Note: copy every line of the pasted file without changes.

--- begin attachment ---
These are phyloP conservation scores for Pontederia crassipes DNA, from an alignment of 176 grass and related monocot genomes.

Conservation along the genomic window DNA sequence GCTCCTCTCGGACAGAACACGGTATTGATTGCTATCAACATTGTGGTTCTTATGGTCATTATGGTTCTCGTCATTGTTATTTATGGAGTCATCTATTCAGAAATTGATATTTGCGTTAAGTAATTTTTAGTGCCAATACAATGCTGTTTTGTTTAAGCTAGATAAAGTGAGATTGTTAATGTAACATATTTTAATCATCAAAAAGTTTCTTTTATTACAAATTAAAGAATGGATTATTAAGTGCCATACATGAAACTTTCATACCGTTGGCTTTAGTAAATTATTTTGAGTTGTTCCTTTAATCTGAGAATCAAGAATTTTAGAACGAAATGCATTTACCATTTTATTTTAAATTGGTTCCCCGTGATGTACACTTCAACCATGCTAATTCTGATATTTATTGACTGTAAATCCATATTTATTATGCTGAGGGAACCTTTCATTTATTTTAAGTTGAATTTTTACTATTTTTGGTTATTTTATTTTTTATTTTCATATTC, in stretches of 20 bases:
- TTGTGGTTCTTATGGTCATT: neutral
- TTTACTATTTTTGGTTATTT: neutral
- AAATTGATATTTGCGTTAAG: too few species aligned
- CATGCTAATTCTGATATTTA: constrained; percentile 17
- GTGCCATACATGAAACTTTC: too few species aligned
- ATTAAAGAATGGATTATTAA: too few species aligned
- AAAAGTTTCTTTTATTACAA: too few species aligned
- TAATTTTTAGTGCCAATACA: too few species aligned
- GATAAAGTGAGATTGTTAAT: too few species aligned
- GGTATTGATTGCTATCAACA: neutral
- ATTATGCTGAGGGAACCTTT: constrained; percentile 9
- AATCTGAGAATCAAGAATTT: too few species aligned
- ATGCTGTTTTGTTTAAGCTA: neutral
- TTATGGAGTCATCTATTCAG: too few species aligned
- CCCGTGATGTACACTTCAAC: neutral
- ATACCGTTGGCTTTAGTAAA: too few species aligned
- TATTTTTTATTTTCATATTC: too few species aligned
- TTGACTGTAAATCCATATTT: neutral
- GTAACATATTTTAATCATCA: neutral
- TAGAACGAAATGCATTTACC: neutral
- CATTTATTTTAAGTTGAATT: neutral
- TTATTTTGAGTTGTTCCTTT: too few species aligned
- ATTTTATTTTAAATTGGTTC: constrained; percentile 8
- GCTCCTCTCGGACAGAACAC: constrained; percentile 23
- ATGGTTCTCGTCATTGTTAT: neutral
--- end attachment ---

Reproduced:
These are phyloP conservation scores for Pontederia crassipes DNA, from an alignment of 176 grass and related monocot genomes.

Conservation along the genomic window DNA sequence GCTCCTCTCGGACAGAACACGGTATTGATTGCTATCAACATTGTGGTTCTTATGGTCATTATGGTTCTCGTCATTGTTATTTATGGAGTCATCTATTCAGAAATTGATATTTGCGTTAAGTAATTTTTAGTGCCAATACAATGCTGTTTTGTTTAAGCTAGATAAAGTGAGATTGTTAATGTAACATATTTTAATCATCAAAAAGTTTCTTTTATTACAAATTAAAGAATGGATTATTAAGTGCCATACATGAAACTTTCATACCGTTGGCTTTAGTAAATTATTTTGAGTTGTTCCTTTAATCTGAGAATCAAGAATTTTAGAACGAAATGCATTTACCATTTTATTTTAAATTGGTTCCCCGTGATGTACACTTCAACCATGCTAATTCTGATATTTATTGACTGTAAATCCATATTTATTATGCTGAGGGAACCTTTCATTTATTTTAAGTTGAATTTTTACTATTTTTGGTTATTTTATTTTTTATTTTCATATTC, in stretches of 20 bases:
- TTGTGGTTCTTATGGTCATT: neutral
- TTTACTATTTTTGGTTATTT: neutral
- AAATTGATATTTGCGTTAAG: too few species aligned
- CATGCTAATTCTGATATTTA: constrained; percentile 17
- GTGCCATACATGAAACTTTC: too few species aligned
- ATTAAAGAATGGATTATTAA: too few species aligned
- AAAAGTTTCTTTTATTACAA: too few species aligned
- TAATTTTTAGTGCCAATACA: too few species aligned
- GATAAAGTGAGATTGTTAAT: too few species aligned
- GGTATTGATTGCTATCAACA: neutral
- ATTATGCTGAGGGAACCTTT: constrained; percentile 9
- AATCTGAGAATCAAGAATTT: too few species aligned
- ATGCTGTTTTGTTTAAGCTA: neutral
- TTATGGAGTCATCTATTCAG: too few species aligned
- CCCGTGATGTACACTTCAAC: neutral
- ATACCGTTGGCTTTAGTAAA: too few species aligned
- TATTTTTTATTTTCATATTC: too few species aligned
- TTGACTGTAAATCCATATTT: neutral
- GTAACATATTTTAATCATCA: neutral
- TAGAACGAAATGCATTTACC: neutral
- CATTTATTTTAAGTTGAATT: neutral
- TTATTTTGAGTTGTTCCTTT: too few species aligned
- ATTTTATTTTAAATTGGTTC: constrained; percentile 8
- GCTCCTCTCGGACAGAACAC: constrained; percentile 23
- ATGGTTCTCGTCATTGTTAT: neutral